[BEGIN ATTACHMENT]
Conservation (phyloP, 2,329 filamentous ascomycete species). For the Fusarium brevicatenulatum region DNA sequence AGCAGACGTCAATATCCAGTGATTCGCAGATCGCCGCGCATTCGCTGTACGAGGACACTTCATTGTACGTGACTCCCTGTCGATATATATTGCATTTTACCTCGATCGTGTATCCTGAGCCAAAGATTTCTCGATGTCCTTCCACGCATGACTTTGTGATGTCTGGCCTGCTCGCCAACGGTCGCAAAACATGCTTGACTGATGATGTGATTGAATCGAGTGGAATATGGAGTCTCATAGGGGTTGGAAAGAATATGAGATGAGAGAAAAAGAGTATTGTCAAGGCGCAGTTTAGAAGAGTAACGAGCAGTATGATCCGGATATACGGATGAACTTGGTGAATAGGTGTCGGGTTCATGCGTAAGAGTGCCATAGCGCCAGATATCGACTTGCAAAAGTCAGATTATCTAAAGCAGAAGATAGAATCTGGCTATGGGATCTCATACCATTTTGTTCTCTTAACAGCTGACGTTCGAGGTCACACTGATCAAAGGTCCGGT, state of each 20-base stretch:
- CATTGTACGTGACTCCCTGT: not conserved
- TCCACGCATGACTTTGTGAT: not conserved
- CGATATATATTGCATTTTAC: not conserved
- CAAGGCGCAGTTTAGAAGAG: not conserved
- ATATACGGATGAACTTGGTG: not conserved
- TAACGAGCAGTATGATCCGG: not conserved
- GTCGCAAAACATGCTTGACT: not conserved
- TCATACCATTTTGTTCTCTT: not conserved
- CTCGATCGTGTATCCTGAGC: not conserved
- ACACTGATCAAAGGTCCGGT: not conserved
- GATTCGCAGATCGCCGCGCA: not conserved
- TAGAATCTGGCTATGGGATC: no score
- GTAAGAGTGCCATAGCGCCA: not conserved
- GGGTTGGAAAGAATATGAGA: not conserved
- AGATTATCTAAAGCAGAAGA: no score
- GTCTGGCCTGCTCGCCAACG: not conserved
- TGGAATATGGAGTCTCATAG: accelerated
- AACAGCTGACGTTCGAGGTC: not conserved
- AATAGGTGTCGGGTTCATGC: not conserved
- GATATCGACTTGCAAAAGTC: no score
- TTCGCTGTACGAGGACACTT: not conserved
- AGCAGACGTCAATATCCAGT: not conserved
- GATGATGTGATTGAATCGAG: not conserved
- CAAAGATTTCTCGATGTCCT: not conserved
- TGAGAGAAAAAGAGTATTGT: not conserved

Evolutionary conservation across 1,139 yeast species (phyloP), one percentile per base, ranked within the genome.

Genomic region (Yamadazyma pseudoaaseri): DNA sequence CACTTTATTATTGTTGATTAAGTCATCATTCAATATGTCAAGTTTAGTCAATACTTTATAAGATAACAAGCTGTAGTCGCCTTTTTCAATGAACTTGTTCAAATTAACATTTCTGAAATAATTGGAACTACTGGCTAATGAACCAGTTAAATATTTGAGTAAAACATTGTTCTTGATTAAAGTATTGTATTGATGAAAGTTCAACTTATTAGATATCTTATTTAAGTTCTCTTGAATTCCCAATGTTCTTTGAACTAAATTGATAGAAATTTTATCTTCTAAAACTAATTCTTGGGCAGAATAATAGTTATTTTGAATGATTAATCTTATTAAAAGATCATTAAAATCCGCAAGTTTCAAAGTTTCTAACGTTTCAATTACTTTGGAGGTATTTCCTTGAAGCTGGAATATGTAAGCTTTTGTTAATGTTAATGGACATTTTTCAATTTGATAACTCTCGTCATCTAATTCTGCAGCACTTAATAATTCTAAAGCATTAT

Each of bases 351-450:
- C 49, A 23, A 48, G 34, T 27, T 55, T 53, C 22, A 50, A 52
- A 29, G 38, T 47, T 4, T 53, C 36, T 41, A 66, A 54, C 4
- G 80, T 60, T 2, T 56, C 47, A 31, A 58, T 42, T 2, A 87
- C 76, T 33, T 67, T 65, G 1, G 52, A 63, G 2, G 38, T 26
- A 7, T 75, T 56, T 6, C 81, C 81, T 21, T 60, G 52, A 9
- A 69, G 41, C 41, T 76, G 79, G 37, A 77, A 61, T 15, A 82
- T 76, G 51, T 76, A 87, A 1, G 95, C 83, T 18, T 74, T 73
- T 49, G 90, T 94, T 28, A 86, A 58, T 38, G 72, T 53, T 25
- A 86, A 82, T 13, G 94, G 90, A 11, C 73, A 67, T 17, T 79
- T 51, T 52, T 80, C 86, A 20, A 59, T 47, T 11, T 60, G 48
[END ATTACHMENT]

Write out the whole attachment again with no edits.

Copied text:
Conservation (phyloP, 2,329 filamentous ascomycete species). For the Fusarium brevicatenulatum region DNA sequence AGCAGACGTCAATATCCAGTGATTCGCAGATCGCCGCGCATTCGCTGTACGAGGACACTTCATTGTACGTGACTCCCTGTCGATATATATTGCATTTTACCTCGATCGTGTATCCTGAGCCAAAGATTTCTCGATGTCCTTCCACGCATGACTTTGTGATGTCTGGCCTGCTCGCCAACGGTCGCAAAACATGCTTGACTGATGATGTGATTGAATCGAGTGGAATATGGAGTCTCATAGGGGTTGGAAAGAATATGAGATGAGAGAAAAAGAGTATTGTCAAGGCGCAGTTTAGAAGAGTAACGAGCAGTATGATCCGGATATACGGATGAACTTGGTGAATAGGTGTCGGGTTCATGCGTAAGAGTGCCATAGCGCCAGATATCGACTTGCAAAAGTCAGATTATCTAAAGCAGAAGATAGAATCTGGCTATGGGATCTCATACCATTTTGTTCTCTTAACAGCTGACGTTCGAGGTCACACTGATCAAAGGTCCGGT, state of each 20-base stretch:
- CATTGTACGTGACTCCCTGT: not conserved
- TCCACGCATGACTTTGTGAT: not conserved
- CGATATATATTGCATTTTAC: not conserved
- CAAGGCGCAGTTTAGAAGAG: not conserved
- ATATACGGATGAACTTGGTG: not conserved
- TAACGAGCAGTATGATCCGG: not conserved
- GTCGCAAAACATGCTTGACT: not conserved
- TCATACCATTTTGTTCTCTT: not conserved
- CTCGATCGTGTATCCTGAGC: not conserved
- ACACTGATCAAAGGTCCGGT: not conserved
- GATTCGCAGATCGCCGCGCA: not conserved
- TAGAATCTGGCTATGGGATC: no score
- GTAAGAGTGCCATAGCGCCA: not conserved
- GGGTTGGAAAGAATATGAGA: not conserved
- AGATTATCTAAAGCAGAAGA: no score
- GTCTGGCCTGCTCGCCAACG: not conserved
- TGGAATATGGAGTCTCATAG: accelerated
- AACAGCTGACGTTCGAGGTC: not conserved
- AATAGGTGTCGGGTTCATGC: not conserved
- GATATCGACTTGCAAAAGTC: no score
- TTCGCTGTACGAGGACACTT: not conserved
- AGCAGACGTCAATATCCAGT: not conserved
- GATGATGTGATTGAATCGAG: not conserved
- CAAAGATTTCTCGATGTCCT: not conserved
- TGAGAGAAAAAGAGTATTGT: not conserved

Evolutionary conservation across 1,139 yeast species (phyloP), one percentile per base, ranked within the genome.

Genomic region (Yamadazyma pseudoaaseri): DNA sequence CACTTTATTATTGTTGATTAAGTCATCATTCAATATGTCAAGTTTAGTCAATACTTTATAAGATAACAAGCTGTAGTCGCCTTTTTCAATGAACTTGTTCAAATTAACATTTCTGAAATAATTGGAACTACTGGCTAATGAACCAGTTAAATATTTGAGTAAAACATTGTTCTTGATTAAAGTATTGTATTGATGAAAGTTCAACTTATTAGATATCTTATTTAAGTTCTCTTGAATTCCCAATGTTCTTTGAACTAAATTGATAGAAATTTTATCTTCTAAAACTAATTCTTGGGCAGAATAATAGTTATTTTGAATGATTAATCTTATTAAAAGATCATTAAAATCCGCAAGTTTCAAAGTTTCTAACGTTTCAATTACTTTGGAGGTATTTCCTTGAAGCTGGAATATGTAAGCTTTTGTTAATGTTAATGGACATTTTTCAATTTGATAACTCTCGTCATCTAATTCTGCAGCACTTAATAATTCTAAAGCATTAT

Each of bases 351-450:
- C 49, A 23, A 48, G 34, T 27, T 55, T 53, C 22, A 50, A 52
- A 29, G 38, T 47, T 4, T 53, C 36, T 41, A 66, A 54, C 4
- G 80, T 60, T 2, T 56, C 47, A 31, A 58, T 42, T 2, A 87
- C 76, T 33, T 67, T 65, G 1, G 52, A 63, G 2, G 38, T 26
- A 7, T 75, T 56, T 6, C 81, C 81, T 21, T 60, G 52, A 9
- A 69, G 41, C 41, T 76, G 79, G 37, A 77, A 61, T 15, A 82
- T 76, G 51, T 76, A 87, A 1, G 95, C 83, T 18, T 74, T 73
- T 49, G 90, T 94, T 28, A 86, A 58, T 38, G 72, T 53, T 25
- A 86, A 82, T 13, G 94, G 90, A 11, C 73, A 67, T 17, T 79
- T 51, T 52, T 80, C 86, A 20, A 59, T 47, T 11, T 60, G 48